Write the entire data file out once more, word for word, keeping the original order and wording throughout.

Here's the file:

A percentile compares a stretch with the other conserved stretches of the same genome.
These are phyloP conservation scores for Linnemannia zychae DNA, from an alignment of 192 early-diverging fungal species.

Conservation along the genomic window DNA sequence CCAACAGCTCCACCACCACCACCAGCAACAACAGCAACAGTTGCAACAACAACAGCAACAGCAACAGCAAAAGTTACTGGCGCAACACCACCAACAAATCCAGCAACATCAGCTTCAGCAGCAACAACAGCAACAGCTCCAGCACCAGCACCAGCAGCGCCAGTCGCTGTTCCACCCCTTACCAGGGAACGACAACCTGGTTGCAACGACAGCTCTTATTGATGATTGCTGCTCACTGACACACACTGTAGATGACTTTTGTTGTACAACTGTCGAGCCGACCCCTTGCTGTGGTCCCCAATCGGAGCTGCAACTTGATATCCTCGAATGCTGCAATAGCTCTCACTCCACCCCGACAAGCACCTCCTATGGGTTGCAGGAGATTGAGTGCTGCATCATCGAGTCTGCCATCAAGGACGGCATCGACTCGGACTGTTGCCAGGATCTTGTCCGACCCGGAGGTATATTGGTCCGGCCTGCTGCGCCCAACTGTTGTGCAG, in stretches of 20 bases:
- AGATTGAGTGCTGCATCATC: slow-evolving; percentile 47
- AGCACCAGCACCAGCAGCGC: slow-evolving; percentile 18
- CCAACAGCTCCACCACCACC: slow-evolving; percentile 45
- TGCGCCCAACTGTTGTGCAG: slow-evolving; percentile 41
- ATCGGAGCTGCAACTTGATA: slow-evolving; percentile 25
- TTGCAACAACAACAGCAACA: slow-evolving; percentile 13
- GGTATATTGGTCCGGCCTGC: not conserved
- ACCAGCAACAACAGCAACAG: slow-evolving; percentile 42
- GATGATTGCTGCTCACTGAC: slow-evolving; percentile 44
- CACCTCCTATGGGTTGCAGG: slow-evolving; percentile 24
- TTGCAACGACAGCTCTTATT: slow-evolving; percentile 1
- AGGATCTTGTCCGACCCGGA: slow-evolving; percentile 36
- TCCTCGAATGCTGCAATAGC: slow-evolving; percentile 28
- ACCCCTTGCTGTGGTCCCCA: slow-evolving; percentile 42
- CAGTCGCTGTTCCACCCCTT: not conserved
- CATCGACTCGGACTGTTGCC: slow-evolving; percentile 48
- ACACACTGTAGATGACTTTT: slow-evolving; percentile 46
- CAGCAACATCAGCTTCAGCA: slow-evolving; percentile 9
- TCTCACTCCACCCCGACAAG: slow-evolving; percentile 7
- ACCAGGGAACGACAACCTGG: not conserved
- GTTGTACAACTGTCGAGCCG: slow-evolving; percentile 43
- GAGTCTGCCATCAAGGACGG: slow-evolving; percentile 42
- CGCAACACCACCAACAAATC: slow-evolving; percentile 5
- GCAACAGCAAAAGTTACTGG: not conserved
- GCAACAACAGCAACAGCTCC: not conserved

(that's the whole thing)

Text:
A percentile compares a stretch with the other conserved stretches of the same genome.
These are phyloP conservation scores for Linnemannia zychae DNA, from an alignment of 192 early-diverging fungal species.

Conservation along the genomic window DNA sequence CCAACAGCTCCACCACCACCACCAGCAACAACAGCAACAGTTGCAACAACAACAGCAACAGCAACAGCAAAAGTTACTGGCGCAACACCACCAACAAATCCAGCAACATCAGCTTCAGCAGCAACAACAGCAACAGCTCCAGCACCAGCACCAGCAGCGCCAGTCGCTGTTCCACCCCTTACCAGGGAACGACAACCTGGTTGCAACGACAGCTCTTATTGATGATTGCTGCTCACTGACACACACTGTAGATGACTTTTGTTGTACAACTGTCGAGCCGACCCCTTGCTGTGGTCCCCAATCGGAGCTGCAACTTGATATCCTCGAATGCTGCAATAGCTCTCACTCCACCCCGACAAGCACCTCCTATGGGTTGCAGGAGATTGAGTGCTGCATCATCGAGTCTGCCATCAAGGACGGCATCGACTCGGACTGTTGCCAGGATCTTGTCCGACCCGGAGGTATATTGGTCCGGCCTGCTGCGCCCAACTGTTGTGCAG, in stretches of 20 bases:
- AGATTGAGTGCTGCATCATC: slow-evolving; percentile 47
- AGCACCAGCACCAGCAGCGC: slow-evolving; percentile 18
- CCAACAGCTCCACCACCACC: slow-evolving; percentile 45
- TGCGCCCAACTGTTGTGCAG: slow-evolving; percentile 41
- ATCGGAGCTGCAACTTGATA: slow-evolving; percentile 25
- TTGCAACAACAACAGCAACA: slow-evolving; percentile 13
- GGTATATTGGTCCGGCCTGC: not conserved
- ACCAGCAACAACAGCAACAG: slow-evolving; percentile 42
- GATGATTGCTGCTCACTGAC: slow-evolving; percentile 44
- CACCTCCTATGGGTTGCAGG: slow-evolving; percentile 24
- TTGCAACGACAGCTCTTATT: slow-evolving; percentile 1
- AGGATCTTGTCCGACCCGGA: slow-evolving; percentile 36
- TCCTCGAATGCTGCAATAGC: slow-evolving; percentile 28
- ACCCCTTGCTGTGGTCCCCA: slow-evolving; percentile 42
- CAGTCGCTGTTCCACCCCTT: not conserved
- CATCGACTCGGACTGTTGCC: slow-evolving; percentile 48
- ACACACTGTAGATGACTTTT: slow-evolving; percentile 46
- CAGCAACATCAGCTTCAGCA: slow-evolving; percentile 9
- TCTCACTCCACCCCGACAAG: slow-evolving; percentile 7
- ACCAGGGAACGACAACCTGG: not conserved
- GTTGTACAACTGTCGAGCCG: slow-evolving; percentile 43
- GAGTCTGCCATCAAGGACGG: slow-evolving; percentile 42
- CGCAACACCACCAACAAATC: slow-evolving; percentile 5
- GCAACAGCAAAAGTTACTGG: not conserved
- GCAACAACAGCAACAGCTCC: not conserved